Category Archives: exposure

Meta-analyses are very squishy when something is made up out of nothing

S. Stanley Young and Warren B. Kindzierski. Evaluation of a meta-analysis of air quality and heart attacks, a case studyCritical Reviews in Toxicology

It is generally acknowledged that claims from observational studies often fail to replicate. An exploratory study was undertaken to assess the reliability of base studies used in meta-analysis of short-term air quality-myocardial infarction risk and to judge the reliability of statistical evidence from meta-analysis that uses data from observational studies. A highly cited meta-analysis paper examining whether short-term air quality exposure triggers myocardial infarction was evaluated as a case study. The paper considered six air quality components – carbon monoxide, nitrogen dioxide, sulphur dioxide, particulate matter 10 lm and 2.5 lm in diameter (PM10 and PM2.5), and ozone. The number of possible questions and statistical models at issue in each of 34 base papers used were estimated and p-value plots for each of the air components were constructed to evaluate the effect heterogeneity of p-values used from the base papers. Analysis search spaces (number of statistical tests possible) in the base papers were large, median 1⁄4 12,288 (interquartile range 1⁄4 2496 ” 58,368), in comparison to actual statistical test results presented. Statistical test results taken from the base papers may not provide unbiased measures of effect for meta-analysis. Shapes of p-value plots for the six air components were consistent with the possibility of analysis manipulation to obtain small p-values in several base papers. Results suggest the appearance of heterogeneous, researcher-generated p-values used in the meta-analysis rather than unbiased evidence of real effects for air quality. We conclude that this meta-analysis does not provide reliable evidence for an association of air quality components with myocardial risk.

Brewed tea a significant source of trihalomethane exposure

Fakour H, Lo SL. Formation and risk assessment of trihalomethanes through different tea brewing habits. Int J Hyg Environ Health. 2018 Sep 1. pii: S1438-4639(18)30193-7. doi: 10.1016/j.ijheh.2018.08.013.

Trihalomethanes (THMs) are suspected carcinogens and reproductive toxicants commonly found in chlorinated drinking water. This study investigates the formation of THMs and their associated risks during different tea brewing habits. Three main categories of tea (black, oolong, and green) under various brewing conditions and drinking water sources were tested. Tea samples prepared in ordinary thermos flask formed significant levels of total THM (TTHM). The highest TTHM formation came from black tea made with tap water, plausibly due to higher concentrations of reactive THM precursors. Compared with tap water, when the background solution is bottled water or distilled water, less TTHM was observed in prepared tea infusions. The results also revealed that unlike the traditional teapot-based tea serving habit, the removal of THMs is significantly reduced when tea infusion is stored in enclosed containers. Risk assessment analysis based on the survey among tea shop costumers also revealed that cancer risks induced by ingestion of THMs through drinking tea infusions prepared in thermos flask exceeded the tolerable level. Data obtained in this research demonstrated that drinking tea infusions directly from enclosed containers can be a significant source of exposure to THMs.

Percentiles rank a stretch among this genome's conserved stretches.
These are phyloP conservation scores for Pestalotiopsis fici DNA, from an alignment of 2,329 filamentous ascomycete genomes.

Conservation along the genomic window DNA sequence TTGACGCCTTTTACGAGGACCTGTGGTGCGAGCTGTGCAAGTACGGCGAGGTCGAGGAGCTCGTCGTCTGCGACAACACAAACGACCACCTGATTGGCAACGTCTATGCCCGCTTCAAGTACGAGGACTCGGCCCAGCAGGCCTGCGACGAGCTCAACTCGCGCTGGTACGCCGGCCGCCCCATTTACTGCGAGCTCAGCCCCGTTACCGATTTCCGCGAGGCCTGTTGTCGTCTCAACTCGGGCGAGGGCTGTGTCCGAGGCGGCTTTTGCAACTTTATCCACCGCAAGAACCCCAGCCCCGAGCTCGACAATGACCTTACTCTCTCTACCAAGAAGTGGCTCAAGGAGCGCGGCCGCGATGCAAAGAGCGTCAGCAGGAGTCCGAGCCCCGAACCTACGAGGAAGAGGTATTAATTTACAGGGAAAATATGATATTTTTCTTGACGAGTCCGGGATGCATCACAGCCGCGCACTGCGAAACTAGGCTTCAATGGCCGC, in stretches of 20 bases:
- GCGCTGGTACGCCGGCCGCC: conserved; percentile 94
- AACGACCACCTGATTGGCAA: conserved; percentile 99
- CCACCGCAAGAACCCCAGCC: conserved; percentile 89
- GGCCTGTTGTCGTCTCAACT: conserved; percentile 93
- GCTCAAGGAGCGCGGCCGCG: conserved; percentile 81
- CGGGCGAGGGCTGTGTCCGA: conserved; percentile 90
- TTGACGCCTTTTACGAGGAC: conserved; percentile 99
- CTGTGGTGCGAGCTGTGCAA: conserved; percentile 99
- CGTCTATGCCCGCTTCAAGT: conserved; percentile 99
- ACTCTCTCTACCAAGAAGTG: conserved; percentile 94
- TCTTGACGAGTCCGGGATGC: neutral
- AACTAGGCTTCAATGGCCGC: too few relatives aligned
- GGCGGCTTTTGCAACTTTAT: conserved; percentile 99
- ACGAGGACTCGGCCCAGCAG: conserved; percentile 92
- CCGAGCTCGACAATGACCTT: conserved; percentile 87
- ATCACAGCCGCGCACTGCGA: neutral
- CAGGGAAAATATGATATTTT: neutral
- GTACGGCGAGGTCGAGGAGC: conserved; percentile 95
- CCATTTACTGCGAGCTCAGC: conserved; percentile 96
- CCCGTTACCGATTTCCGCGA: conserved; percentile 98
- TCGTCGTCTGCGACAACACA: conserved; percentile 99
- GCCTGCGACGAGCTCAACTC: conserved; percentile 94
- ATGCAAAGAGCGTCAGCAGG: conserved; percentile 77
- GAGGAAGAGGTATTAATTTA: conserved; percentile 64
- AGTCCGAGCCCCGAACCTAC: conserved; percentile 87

Exposure routes and health effects of microcystins

Massey IY, Yang F, Ding Z, Yang S, Guo J, Tezi C, Al-Osman M, Kamegni RB, Zeng W. Exposure Routes and Health Effects of Microcystins on Animals and Humans: A Mini-review. Toxicon. 2018 Jul 9. pii: S0041-0101(18)30306-4. doi: 10.1016/j.toxicon.2018.07.010.

Microcystins (MCs) pollution has quickly risen in infamy and has become a major problem to public health worldwide. MCs are a group of monocyclic hepatotoxic peptides, which are produced by some bloom-forming cyanobacteria in water. More than 100 different MCs variants posing a great threat to animals and humans due to their potential carcinogenicity have been reported. To reduce MCs risks, the World Health Organization has set a provisional guideline of 1 µg/L MCs in human’s drinking water. This paper provides an overview of exposure routes of MCs into the human system and health effects on different organs after MCs exposure including the liver, intestine, brain, kidney, lung, heart and reproductive system. In addition, some evidences on human poisoning and deaths associated with MCs exposure are presented. Finally, in order to protect human life against the health threats posed by MCs, this paper also suggests some directions for future research that can advance MCs control and minimize human exposure to MCs.